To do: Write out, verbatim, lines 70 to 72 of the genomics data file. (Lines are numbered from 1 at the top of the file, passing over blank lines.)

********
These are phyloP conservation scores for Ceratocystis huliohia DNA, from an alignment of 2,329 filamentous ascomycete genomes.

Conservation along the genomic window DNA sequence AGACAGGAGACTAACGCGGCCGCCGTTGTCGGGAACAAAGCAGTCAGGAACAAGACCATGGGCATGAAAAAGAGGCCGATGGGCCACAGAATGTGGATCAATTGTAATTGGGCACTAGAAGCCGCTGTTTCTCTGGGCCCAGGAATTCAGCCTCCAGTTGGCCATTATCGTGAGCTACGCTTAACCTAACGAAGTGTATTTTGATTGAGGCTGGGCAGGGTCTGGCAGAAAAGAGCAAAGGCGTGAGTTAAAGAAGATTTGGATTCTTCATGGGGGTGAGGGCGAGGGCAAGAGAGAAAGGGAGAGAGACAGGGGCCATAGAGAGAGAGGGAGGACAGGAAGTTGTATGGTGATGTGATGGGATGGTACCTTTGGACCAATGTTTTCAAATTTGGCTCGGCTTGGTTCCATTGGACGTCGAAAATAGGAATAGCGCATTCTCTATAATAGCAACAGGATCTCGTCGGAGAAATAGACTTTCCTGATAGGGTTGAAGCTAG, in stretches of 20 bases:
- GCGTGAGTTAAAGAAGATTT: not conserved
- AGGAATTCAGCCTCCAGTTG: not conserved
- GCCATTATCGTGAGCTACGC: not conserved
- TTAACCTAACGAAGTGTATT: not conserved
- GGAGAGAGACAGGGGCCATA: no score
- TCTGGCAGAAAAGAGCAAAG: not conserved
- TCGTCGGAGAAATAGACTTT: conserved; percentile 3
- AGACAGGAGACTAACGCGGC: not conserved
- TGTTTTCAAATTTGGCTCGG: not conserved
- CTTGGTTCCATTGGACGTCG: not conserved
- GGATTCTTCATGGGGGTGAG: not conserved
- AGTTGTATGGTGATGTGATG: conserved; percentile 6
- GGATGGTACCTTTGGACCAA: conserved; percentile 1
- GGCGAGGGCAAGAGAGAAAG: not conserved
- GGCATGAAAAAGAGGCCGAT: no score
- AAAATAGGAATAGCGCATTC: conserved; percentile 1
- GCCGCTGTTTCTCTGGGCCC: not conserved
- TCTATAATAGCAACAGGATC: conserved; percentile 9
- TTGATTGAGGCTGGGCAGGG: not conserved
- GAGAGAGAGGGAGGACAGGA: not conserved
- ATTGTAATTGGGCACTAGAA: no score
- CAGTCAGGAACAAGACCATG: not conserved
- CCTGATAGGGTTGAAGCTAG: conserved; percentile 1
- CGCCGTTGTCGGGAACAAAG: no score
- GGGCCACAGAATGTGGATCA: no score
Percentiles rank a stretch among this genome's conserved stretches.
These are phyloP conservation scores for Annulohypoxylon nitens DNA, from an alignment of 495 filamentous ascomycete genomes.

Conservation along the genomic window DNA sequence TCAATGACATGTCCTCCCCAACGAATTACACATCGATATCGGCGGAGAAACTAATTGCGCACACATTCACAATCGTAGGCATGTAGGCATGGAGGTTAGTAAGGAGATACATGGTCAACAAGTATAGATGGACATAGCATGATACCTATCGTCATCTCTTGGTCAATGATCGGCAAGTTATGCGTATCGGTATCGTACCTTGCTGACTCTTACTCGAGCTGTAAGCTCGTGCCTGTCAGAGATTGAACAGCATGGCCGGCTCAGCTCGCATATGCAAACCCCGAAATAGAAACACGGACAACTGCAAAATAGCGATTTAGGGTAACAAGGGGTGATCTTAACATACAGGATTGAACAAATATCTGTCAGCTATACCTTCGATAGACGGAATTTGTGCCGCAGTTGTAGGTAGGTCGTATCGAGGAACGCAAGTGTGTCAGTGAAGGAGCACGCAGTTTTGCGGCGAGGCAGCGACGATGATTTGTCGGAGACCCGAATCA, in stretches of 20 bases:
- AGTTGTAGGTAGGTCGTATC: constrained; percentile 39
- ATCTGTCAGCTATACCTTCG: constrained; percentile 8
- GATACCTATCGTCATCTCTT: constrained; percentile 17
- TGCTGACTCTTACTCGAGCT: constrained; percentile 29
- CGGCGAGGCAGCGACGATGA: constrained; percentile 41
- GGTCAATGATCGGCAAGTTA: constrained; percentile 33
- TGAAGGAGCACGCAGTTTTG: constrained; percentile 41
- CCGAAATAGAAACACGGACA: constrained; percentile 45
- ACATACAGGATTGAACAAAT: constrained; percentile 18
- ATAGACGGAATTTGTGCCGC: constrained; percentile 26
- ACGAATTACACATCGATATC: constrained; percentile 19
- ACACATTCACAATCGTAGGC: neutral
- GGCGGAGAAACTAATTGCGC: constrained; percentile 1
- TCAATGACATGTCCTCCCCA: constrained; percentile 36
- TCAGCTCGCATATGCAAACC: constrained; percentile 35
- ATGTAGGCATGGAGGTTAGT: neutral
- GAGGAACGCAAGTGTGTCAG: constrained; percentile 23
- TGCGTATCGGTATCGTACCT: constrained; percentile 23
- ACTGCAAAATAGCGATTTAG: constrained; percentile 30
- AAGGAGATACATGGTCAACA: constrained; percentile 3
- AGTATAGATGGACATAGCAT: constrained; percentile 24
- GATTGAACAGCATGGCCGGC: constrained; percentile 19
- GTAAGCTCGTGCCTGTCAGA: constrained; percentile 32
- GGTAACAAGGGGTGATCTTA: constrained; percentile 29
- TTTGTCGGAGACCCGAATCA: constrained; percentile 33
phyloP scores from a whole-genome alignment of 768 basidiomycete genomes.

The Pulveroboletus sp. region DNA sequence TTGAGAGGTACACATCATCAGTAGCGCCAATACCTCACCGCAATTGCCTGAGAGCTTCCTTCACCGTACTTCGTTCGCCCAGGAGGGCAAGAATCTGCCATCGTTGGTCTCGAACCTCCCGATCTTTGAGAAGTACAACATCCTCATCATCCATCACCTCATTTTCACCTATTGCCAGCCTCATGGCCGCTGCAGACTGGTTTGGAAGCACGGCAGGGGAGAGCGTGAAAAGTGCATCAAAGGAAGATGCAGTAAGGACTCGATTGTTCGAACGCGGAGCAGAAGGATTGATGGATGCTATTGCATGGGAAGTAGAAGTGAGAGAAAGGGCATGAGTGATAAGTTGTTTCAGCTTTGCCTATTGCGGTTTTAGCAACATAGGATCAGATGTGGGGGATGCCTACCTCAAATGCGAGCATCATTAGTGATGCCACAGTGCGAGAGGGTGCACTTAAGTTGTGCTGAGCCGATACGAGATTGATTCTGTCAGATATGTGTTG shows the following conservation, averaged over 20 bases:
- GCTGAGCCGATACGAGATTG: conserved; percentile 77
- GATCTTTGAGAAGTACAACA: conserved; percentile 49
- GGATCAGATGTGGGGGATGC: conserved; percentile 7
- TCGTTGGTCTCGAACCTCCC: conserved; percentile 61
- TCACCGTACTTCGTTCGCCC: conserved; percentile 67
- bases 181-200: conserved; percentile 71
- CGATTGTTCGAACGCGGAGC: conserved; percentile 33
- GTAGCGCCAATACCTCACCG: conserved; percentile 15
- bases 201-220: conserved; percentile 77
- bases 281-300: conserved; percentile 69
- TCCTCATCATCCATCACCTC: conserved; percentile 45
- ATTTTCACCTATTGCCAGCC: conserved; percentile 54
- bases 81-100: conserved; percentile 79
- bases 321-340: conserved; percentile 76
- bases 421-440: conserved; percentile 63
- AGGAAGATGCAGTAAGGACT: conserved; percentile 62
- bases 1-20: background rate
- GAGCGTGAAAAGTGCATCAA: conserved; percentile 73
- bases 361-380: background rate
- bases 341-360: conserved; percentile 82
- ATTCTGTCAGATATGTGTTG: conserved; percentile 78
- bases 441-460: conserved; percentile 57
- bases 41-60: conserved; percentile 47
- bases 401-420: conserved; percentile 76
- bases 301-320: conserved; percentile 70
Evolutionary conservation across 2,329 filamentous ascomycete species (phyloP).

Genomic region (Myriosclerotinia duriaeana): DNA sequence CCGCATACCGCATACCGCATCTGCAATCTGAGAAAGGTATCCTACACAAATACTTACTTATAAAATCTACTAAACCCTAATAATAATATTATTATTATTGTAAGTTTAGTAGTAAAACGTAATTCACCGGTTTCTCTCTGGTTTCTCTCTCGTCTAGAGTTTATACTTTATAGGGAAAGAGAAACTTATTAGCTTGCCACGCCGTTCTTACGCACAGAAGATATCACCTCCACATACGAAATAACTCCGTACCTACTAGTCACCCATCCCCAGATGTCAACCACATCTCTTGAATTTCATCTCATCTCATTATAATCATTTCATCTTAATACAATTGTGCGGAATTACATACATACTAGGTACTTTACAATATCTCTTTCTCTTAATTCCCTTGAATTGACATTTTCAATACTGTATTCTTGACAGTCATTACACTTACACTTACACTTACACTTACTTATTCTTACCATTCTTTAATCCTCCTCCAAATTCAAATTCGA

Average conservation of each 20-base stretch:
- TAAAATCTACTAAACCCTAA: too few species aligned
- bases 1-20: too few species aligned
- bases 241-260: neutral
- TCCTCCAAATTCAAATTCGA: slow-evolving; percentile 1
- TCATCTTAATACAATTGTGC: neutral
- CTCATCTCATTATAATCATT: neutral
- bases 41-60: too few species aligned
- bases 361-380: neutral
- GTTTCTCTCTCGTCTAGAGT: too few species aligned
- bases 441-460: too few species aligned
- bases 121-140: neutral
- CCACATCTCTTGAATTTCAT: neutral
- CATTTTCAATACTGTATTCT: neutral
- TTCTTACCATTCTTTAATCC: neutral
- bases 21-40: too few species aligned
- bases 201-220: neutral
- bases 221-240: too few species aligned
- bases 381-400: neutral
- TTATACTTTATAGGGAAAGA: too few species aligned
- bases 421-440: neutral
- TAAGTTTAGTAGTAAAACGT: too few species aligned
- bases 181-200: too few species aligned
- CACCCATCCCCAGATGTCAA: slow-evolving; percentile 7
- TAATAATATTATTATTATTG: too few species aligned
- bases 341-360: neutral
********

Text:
- bases 81-100: conserved; percentile 79
- bases 321-340: conserved; percentile 76
- bases 421-440: conserved; percentile 63